Abraham, who put steady pressure on Brees most of the night, also ended a New Orleans drive with Atlanta’s only sack of the game. With a third-and-5 at the Atlanta 36 and the Falcons holding a 20-13 lead with 10:40 left in the game, the Saints had the momentum. They seemed poised to tie the game or at least kick a field goal. But Abraham sacked Brees to take the Saints out of field-goal range and force a punt.

But Abraham said this wasn’t about revenge. He wouldn’t reflect on the past and wouldn’t talk about an embarrassing loss in New Orleans last season, a game in which Brees broke the NFL record for passing yards in a season and some of the Falcons implied the Saints were running up the score.

"No question we’ve got the upper-hand right now," Abraham said when asked about the rivalry. "But I came here strictly to win this game. We’ve got a long year left and we still have a lot to do."

The Falcons, who have yet to win a playoff game in the Smith/Ryan era, have made it clear all season that simply getting to the playoffs is no longer good enough. They want to win in the postseason and they want to win the Super Bowl (which, by the way, will be played in New Orleans).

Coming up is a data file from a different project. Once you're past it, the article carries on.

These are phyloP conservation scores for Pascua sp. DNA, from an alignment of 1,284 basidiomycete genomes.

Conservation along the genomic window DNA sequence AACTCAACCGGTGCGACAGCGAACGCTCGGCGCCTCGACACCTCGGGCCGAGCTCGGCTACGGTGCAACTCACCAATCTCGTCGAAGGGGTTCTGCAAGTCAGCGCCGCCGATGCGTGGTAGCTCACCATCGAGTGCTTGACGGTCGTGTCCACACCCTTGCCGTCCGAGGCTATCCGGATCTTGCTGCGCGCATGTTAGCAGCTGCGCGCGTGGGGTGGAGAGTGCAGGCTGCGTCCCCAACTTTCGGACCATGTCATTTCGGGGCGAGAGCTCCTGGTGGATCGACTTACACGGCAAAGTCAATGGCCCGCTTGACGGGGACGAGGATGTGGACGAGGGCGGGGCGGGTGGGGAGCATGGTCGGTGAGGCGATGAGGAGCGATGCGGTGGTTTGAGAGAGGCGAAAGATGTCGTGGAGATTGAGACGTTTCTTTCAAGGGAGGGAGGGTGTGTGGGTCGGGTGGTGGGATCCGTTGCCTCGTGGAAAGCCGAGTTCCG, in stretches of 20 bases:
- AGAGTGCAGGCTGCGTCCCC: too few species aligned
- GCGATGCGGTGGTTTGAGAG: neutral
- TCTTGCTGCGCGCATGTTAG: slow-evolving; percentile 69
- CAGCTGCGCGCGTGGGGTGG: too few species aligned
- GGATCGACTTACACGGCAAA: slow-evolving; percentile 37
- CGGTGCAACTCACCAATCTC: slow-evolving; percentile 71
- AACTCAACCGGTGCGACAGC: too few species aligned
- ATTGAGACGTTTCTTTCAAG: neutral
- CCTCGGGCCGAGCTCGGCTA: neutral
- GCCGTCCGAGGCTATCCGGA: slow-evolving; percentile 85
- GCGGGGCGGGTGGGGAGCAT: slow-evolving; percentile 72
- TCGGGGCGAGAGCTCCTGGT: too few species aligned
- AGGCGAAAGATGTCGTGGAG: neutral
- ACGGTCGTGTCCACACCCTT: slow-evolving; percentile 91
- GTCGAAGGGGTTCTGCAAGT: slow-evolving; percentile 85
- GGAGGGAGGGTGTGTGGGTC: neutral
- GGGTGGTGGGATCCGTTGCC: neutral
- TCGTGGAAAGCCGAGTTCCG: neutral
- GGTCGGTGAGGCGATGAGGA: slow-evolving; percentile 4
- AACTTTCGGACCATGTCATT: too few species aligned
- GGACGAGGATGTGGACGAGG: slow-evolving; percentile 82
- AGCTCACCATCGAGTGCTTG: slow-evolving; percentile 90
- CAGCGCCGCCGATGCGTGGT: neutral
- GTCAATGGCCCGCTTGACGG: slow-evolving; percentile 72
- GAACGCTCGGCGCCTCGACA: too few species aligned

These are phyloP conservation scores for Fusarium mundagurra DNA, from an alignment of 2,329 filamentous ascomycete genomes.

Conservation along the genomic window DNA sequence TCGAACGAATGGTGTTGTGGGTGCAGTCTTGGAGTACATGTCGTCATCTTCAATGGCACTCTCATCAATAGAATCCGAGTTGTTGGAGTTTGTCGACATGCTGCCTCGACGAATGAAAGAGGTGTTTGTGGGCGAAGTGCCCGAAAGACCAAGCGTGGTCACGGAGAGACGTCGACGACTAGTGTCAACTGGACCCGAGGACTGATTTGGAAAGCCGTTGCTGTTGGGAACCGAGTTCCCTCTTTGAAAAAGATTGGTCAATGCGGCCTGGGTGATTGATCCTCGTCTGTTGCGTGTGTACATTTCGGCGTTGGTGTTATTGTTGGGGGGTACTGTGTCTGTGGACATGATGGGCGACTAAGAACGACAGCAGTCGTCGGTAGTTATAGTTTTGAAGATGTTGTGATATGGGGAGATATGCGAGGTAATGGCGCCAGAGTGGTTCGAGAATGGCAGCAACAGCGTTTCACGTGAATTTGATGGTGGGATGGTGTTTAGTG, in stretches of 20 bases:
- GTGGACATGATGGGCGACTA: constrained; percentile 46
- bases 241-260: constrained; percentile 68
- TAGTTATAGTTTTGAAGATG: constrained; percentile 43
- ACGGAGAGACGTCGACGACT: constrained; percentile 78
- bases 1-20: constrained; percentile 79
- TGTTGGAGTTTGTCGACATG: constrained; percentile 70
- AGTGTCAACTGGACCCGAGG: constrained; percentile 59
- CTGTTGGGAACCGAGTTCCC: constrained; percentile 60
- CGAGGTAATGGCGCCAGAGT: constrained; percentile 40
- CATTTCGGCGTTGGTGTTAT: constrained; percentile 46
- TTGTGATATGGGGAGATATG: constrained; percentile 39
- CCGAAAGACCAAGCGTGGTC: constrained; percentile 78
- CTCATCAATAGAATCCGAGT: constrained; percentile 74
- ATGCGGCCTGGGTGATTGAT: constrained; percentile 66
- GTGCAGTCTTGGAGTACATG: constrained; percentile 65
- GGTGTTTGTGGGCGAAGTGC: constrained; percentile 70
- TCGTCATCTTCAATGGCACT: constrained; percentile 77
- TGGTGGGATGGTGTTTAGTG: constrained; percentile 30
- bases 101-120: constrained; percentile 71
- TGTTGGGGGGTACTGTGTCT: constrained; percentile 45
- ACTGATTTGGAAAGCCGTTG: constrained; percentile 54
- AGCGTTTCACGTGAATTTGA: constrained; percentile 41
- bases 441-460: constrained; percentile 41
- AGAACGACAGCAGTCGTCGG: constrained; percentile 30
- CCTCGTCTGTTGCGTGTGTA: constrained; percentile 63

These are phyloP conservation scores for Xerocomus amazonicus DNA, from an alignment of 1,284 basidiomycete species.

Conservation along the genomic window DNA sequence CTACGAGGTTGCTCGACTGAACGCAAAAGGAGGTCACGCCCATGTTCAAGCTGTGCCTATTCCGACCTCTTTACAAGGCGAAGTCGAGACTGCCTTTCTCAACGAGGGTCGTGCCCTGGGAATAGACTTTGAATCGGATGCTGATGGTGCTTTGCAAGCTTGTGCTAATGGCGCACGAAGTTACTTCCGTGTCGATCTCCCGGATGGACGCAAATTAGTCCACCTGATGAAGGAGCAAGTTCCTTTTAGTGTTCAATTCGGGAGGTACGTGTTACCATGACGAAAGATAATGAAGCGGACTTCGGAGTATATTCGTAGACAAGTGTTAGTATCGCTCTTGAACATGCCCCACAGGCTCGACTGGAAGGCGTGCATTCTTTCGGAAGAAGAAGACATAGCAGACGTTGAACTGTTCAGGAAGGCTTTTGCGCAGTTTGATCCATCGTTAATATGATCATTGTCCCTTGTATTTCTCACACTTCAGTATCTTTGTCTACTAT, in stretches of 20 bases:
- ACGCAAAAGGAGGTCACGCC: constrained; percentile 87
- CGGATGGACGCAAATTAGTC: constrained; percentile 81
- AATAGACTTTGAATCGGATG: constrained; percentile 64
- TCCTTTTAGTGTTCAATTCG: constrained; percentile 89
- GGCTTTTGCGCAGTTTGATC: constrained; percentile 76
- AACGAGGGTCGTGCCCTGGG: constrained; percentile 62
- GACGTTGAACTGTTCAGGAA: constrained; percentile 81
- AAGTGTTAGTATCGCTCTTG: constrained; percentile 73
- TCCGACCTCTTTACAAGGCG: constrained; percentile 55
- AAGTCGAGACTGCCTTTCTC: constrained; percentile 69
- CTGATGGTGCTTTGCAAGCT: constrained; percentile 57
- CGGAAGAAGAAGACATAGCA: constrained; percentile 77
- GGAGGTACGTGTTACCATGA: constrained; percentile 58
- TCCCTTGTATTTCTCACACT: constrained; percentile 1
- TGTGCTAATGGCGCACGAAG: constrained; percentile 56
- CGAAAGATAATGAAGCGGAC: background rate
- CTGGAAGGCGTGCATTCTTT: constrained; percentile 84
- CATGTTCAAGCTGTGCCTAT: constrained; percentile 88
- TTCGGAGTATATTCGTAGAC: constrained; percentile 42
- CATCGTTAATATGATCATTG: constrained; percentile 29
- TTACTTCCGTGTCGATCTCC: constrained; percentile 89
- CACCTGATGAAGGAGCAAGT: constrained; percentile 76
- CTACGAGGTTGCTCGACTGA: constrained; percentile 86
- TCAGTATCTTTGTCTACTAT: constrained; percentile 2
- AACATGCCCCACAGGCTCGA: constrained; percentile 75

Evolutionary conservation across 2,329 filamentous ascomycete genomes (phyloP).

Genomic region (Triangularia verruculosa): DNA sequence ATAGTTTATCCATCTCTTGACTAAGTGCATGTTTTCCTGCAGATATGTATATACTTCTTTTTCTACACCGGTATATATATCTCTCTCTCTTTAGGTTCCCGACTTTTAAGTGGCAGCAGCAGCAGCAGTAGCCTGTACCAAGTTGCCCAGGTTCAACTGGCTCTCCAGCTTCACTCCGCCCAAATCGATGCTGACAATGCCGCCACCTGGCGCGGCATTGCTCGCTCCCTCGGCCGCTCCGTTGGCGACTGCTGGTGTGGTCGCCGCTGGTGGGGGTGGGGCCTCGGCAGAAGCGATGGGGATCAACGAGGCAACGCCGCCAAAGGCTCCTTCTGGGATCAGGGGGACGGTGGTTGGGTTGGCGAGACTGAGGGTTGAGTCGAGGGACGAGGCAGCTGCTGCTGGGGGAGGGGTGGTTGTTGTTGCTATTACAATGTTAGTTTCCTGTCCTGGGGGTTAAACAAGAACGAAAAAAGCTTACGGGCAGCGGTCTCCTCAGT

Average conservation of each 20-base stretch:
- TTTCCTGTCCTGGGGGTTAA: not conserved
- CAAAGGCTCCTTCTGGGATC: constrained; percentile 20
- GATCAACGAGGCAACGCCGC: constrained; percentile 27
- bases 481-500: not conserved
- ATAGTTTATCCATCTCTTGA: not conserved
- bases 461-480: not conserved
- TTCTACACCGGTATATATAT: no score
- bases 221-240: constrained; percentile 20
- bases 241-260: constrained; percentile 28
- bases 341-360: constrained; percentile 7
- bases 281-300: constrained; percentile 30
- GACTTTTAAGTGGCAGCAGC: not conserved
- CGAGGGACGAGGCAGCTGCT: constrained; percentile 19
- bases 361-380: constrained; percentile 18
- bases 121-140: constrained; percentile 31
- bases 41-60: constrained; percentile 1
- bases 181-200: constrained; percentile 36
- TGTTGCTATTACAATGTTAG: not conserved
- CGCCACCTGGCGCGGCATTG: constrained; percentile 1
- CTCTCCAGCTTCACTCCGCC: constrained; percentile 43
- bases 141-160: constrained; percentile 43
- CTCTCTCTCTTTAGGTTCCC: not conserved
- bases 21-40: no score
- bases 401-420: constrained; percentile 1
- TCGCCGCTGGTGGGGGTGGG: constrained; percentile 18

"Hopefully, as we move forward, we can start to play our best football collectively and I think we can," said Ryan, who completed 18 of 33 passes for 165 yards with one touchdown and no interceptions.

The performance wasn’t perfect. The passing offense was unspectacular and the running game went quiet after a fast start. The Falcons' defense won this game.

But this still was a huge win for the Falcons -- their most complete and satisfying so far this season. They got a rare victory against the Saints and also pretty much made sure their rivals won’t be joining them in the playoffs.

Now, it’s time for the Falcons to move onto bigger and better things.


Photos of the Saints' Eggspress

November, 29, 2012
ATLANTA -- By now, I’m sure you’ve heard about the New Orleans Saints’ team bus getting egged at Hartsfield-Jackson International Airport on Wednesday night.

Well, now you can actually see the aftermath.

FOX 5 has some photos that show a bus with some yolk on it. If you want to suggest captions for the photos, hit the comments section below.

Saints get rude welcome in Atlanta

November, 29, 2012

ATLANTA -- The rivalry between the New Orleans Saints and Atlanta Falcons has reached a new level.

The teams have played some intense games and traded a lot of verbal jabs in recent years. But what happened Wednesday goes beyond the teams.

Several New Orleans players claim that their bus was egged by airport workers after they landed Wednesday at Hartsfield-Jackson International Airport.

Tight end Jimmy Graham wrote on Twitter: "Bus just got egged after landing in ATL by the ramp workers. Classy!"

We’ve known for several seasons that the Saints and Falcons don’t like each other, and that has made for some healthy drama when the teams have played.

But I don’t think fans getting involved, at least in this way, is healthy for anyone. I can’t imagine that airport officials have been very happy as they’ve heard about the way the Saints were greeted in Atlanta.